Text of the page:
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No experience with the Alfaholics setup specifically, but I do run a Tilton dual master setup. These do not use a booster (and indeed cannot). They will work with stock, but I found the boosterless setup felt much nicer with the 6 pot setup from Alfaholics.

The real advantage of this setup is being able to fine tune bias along with redundancy in the brake setup given that you have two completely independent brake systems front and rear.
 

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I've installed the LHD version. Pretty straightforward. I'll dig out some pictures and post. AH has a cable that provides brake bias adjustment which I think is necessary with standing pedals. For some reason it's not listed on their website but if you ask...
 

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.

I have installed one on my car (73 GTV. tipo 105.22. RHD)

It is excellent!

I have been using un-servoed brakes for many years & when my original MC failed, the Alfaholics setup seemed like a logical replacement...

I run Wilwood 4 pot calipers on the front (4 x 1.38" piston) with 11" x .81" Discs, and standard calipers on the rear.


Bear in mind - it is not a '5 minute' install. You will need some new brake lines, and a brake flare tool to make them. (you will be removing your servo)

I recommend 'speed bleeders' for your calipers, - in order to bleed the brakes you ideally need to do all 4 calipers at once.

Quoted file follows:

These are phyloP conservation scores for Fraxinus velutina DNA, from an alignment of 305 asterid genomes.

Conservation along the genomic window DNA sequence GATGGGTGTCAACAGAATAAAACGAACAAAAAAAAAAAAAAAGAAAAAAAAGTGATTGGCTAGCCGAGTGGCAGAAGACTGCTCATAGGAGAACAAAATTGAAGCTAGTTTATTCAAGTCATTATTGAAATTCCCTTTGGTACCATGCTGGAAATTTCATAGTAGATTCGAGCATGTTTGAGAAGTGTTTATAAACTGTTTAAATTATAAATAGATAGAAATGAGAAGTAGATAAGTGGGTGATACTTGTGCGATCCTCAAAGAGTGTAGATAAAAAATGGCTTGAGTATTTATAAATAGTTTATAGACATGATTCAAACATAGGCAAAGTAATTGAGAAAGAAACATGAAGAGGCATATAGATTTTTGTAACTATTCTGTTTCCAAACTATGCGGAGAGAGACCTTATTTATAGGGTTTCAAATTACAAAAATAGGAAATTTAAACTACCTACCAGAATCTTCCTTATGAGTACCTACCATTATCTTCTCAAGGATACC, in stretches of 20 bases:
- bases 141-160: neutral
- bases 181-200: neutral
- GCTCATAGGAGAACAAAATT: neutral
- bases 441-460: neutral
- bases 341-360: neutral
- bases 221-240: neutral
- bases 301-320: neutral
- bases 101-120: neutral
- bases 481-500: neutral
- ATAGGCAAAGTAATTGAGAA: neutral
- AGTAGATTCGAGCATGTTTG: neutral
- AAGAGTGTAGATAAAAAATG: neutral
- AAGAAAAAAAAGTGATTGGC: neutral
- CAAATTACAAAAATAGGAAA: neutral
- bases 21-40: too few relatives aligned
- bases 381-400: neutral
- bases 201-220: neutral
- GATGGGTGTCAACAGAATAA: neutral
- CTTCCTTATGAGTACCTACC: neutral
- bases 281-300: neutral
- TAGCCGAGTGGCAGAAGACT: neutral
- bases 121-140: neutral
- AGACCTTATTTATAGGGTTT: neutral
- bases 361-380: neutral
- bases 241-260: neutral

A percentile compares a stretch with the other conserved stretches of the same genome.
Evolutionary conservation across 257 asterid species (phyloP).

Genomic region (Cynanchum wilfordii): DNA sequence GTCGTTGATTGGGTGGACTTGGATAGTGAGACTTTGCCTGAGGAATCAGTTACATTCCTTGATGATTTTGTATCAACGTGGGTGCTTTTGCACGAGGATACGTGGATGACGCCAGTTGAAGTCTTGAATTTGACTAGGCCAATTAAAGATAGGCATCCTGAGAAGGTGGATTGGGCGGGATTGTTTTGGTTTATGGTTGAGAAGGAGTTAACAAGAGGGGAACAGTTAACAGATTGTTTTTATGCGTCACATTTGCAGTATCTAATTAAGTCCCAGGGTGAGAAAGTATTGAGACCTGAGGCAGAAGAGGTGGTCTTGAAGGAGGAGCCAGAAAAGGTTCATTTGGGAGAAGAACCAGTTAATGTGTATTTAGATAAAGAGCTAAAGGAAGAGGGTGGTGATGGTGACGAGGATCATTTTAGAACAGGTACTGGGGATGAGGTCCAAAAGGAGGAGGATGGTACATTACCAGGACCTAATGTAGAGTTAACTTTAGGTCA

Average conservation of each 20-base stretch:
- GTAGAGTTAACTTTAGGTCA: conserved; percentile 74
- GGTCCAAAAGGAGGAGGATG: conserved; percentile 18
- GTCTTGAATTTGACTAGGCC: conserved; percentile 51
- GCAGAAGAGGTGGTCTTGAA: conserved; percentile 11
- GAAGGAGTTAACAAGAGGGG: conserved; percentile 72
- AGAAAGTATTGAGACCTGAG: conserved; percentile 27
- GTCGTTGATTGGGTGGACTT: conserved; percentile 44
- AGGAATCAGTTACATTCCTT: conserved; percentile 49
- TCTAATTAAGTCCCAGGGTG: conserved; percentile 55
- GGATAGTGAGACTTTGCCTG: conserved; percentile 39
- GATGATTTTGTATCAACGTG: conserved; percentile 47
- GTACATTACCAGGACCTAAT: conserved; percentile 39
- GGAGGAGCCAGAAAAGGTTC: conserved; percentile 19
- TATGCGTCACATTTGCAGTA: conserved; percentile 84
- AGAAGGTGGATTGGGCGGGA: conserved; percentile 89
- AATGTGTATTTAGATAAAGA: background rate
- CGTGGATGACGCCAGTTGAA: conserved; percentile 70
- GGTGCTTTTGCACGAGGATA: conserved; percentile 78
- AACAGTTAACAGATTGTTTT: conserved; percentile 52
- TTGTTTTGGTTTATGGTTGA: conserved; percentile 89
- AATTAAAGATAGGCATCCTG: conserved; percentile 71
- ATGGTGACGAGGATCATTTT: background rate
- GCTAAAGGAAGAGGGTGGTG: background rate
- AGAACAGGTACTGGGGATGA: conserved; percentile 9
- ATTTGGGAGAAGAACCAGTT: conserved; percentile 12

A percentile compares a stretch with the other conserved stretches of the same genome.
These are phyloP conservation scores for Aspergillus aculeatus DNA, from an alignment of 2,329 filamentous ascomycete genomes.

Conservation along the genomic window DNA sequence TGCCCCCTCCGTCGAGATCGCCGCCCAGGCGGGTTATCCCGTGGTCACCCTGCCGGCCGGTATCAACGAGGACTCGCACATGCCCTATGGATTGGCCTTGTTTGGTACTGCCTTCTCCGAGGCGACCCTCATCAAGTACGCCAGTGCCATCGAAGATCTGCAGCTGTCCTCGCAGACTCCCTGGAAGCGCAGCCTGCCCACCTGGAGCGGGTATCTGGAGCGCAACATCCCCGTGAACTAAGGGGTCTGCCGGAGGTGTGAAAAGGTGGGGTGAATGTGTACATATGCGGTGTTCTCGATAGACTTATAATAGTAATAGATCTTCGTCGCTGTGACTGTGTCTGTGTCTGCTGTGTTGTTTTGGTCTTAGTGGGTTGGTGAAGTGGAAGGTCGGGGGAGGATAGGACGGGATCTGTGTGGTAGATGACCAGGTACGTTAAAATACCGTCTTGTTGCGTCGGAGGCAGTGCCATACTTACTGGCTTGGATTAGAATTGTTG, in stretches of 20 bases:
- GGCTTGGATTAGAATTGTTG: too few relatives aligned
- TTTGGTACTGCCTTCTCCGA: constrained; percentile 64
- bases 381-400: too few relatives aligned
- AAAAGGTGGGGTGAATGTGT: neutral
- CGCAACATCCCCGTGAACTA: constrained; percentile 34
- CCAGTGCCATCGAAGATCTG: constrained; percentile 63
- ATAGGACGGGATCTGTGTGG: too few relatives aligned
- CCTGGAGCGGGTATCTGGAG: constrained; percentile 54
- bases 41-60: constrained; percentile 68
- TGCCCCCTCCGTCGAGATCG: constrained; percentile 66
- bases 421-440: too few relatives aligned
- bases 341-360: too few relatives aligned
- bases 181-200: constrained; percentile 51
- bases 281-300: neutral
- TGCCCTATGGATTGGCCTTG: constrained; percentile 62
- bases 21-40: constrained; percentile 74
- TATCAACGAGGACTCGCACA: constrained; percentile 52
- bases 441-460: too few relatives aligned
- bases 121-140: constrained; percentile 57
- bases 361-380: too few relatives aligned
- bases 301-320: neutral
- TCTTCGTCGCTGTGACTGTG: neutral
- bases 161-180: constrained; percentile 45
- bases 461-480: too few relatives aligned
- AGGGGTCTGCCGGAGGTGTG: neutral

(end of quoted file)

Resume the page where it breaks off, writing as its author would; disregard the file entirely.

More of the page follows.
I also had to grind a small amount of material from the clevis as it limited brake pedal travel. (but that was a minor issue)

As for the adjustable brake bias, I set it once & haven't touched it since....


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Setting balance just requires a track or low-traffic road. A rolling road isn’t necessary or helpful.

You do a series of hard stops- right up to where the tires start to lock up. Start with the bias moderately forward and then dial in bias towards the rear on progressive hard stops until the rear starts to get loose under braking, then dial back a bit more forward bias for a final setting.

Ok a track car, you may want a remote bias adjuster so you can adjust for specific tracks and conditions. A tighter track with lower speeds may demand more rear bias, and vise versa.
 

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You do a series of hard stops- right up to where the tires start to lock up. Start with the bias moderately forward and then dial in bias towards the rear on progressive hard stops until the rear starts to get loose under braking, then dial back a bit more forward bias for a final setting....
That is exactly how I did it...
 
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